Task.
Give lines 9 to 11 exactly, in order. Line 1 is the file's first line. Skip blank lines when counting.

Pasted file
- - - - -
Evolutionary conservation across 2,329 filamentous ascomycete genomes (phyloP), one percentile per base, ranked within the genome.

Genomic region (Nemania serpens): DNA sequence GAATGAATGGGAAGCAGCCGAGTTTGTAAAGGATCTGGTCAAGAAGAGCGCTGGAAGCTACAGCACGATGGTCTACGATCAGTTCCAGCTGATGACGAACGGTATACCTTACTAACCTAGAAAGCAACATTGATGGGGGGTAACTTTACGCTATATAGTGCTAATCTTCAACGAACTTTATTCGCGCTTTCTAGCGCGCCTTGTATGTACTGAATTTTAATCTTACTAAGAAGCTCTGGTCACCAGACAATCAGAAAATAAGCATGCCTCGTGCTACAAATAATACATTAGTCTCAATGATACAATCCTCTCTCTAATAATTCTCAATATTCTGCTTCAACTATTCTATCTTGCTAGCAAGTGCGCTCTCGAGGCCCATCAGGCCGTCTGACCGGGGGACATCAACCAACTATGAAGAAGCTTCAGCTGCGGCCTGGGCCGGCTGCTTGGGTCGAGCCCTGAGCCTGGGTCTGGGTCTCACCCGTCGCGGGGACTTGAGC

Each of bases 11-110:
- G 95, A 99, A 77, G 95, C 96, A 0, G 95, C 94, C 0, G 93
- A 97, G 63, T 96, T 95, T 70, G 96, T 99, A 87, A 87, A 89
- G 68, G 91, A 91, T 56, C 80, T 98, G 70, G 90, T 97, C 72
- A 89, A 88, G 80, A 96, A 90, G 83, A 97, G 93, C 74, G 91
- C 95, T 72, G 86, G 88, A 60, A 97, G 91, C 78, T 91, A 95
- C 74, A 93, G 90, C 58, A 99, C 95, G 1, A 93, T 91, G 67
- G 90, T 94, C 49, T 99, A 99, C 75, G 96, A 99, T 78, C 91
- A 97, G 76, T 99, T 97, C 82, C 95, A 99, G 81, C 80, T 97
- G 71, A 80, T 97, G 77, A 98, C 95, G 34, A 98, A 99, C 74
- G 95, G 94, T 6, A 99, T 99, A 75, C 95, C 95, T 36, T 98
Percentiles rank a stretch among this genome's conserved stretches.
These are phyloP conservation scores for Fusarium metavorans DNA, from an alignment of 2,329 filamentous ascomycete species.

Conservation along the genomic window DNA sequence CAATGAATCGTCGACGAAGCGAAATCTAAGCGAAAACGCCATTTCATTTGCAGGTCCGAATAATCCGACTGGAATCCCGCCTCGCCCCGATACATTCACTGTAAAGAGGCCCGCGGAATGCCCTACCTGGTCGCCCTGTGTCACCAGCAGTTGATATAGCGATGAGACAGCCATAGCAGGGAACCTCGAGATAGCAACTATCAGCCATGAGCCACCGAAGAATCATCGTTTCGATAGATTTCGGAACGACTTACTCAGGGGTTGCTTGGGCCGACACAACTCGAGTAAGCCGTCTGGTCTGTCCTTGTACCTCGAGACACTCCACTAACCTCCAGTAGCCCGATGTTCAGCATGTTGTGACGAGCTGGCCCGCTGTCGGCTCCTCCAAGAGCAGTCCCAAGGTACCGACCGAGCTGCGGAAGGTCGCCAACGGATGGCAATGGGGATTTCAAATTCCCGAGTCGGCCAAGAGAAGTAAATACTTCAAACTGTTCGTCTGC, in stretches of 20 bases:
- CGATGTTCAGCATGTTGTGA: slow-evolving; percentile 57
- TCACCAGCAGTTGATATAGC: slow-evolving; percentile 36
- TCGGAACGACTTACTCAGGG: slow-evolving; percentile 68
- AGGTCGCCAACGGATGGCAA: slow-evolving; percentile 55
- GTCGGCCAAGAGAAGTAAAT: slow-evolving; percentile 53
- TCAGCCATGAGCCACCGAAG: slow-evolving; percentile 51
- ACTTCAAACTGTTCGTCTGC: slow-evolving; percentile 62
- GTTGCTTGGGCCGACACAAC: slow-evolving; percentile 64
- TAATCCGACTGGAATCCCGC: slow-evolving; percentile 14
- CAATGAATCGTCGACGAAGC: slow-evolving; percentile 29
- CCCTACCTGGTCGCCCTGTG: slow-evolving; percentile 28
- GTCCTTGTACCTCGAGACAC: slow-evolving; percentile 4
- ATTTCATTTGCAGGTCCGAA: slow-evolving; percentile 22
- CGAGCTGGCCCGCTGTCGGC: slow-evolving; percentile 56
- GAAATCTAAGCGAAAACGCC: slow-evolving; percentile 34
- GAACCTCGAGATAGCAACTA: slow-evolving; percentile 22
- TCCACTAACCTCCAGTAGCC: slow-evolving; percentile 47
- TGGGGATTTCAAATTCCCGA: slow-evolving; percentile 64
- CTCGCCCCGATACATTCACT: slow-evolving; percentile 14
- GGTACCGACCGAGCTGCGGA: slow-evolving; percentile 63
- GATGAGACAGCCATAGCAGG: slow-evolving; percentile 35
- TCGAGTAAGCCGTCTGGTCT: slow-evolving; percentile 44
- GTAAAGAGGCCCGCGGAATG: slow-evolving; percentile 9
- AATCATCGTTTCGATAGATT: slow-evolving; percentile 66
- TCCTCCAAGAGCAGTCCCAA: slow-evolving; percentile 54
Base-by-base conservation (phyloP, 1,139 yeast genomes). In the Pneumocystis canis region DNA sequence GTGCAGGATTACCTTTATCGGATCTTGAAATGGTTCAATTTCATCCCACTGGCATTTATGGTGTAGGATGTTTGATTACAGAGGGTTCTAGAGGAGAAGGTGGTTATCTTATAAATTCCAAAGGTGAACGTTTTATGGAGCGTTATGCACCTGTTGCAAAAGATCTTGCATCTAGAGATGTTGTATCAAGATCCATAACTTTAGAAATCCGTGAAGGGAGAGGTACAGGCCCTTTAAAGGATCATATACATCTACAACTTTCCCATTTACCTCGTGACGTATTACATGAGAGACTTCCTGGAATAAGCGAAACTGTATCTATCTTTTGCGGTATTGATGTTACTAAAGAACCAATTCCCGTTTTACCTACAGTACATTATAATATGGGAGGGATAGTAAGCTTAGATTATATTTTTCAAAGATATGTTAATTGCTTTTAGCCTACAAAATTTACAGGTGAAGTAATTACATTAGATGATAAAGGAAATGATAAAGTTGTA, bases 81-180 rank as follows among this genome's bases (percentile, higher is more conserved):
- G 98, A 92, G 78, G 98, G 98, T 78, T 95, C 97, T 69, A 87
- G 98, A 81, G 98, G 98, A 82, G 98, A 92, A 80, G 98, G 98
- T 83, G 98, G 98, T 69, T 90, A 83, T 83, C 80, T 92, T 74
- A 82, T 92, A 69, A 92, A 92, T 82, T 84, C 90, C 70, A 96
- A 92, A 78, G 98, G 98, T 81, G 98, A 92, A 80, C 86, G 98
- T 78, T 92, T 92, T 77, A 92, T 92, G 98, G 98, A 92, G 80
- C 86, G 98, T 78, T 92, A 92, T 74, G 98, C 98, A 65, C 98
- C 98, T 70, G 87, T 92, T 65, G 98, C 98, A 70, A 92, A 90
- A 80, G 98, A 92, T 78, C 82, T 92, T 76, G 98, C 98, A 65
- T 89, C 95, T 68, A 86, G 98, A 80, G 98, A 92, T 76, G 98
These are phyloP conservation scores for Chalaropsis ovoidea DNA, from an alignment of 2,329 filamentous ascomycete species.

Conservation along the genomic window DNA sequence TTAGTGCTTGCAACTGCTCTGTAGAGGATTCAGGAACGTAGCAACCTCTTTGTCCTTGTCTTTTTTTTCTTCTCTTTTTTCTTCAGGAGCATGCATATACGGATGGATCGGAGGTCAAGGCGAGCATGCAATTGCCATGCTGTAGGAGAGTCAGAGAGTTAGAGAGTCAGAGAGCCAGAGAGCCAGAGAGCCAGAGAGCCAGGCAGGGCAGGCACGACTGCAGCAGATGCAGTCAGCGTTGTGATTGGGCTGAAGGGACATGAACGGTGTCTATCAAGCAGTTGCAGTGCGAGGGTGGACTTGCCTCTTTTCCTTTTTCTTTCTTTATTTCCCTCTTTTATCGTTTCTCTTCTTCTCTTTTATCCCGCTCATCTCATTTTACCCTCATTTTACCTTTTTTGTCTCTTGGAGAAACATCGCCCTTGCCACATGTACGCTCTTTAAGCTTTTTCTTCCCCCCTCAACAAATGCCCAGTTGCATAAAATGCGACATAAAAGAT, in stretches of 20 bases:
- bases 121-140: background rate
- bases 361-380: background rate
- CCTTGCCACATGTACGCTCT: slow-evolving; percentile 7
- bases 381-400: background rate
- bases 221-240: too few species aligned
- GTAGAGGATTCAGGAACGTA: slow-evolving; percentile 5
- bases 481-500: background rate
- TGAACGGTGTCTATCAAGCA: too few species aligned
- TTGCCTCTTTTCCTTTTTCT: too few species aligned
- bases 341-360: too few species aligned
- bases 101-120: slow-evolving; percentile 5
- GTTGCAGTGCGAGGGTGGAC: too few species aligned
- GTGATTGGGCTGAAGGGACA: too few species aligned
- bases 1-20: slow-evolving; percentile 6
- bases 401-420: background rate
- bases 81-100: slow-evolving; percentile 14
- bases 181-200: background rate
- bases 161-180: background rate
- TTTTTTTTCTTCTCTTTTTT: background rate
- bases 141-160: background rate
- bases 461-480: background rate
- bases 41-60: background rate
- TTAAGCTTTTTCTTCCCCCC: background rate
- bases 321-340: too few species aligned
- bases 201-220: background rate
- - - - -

- C 74, A 93, G 90, C 58, A 99, C 95, G 1, A 93, T 91, G 67
- G 90, T 94, C 49, T 99, A 99, C 75, G 96, A 99, T 78, C 91
- A 97, G 76, T 99, T 97, C 82, C 95, A 99, G 81, C 80, T 97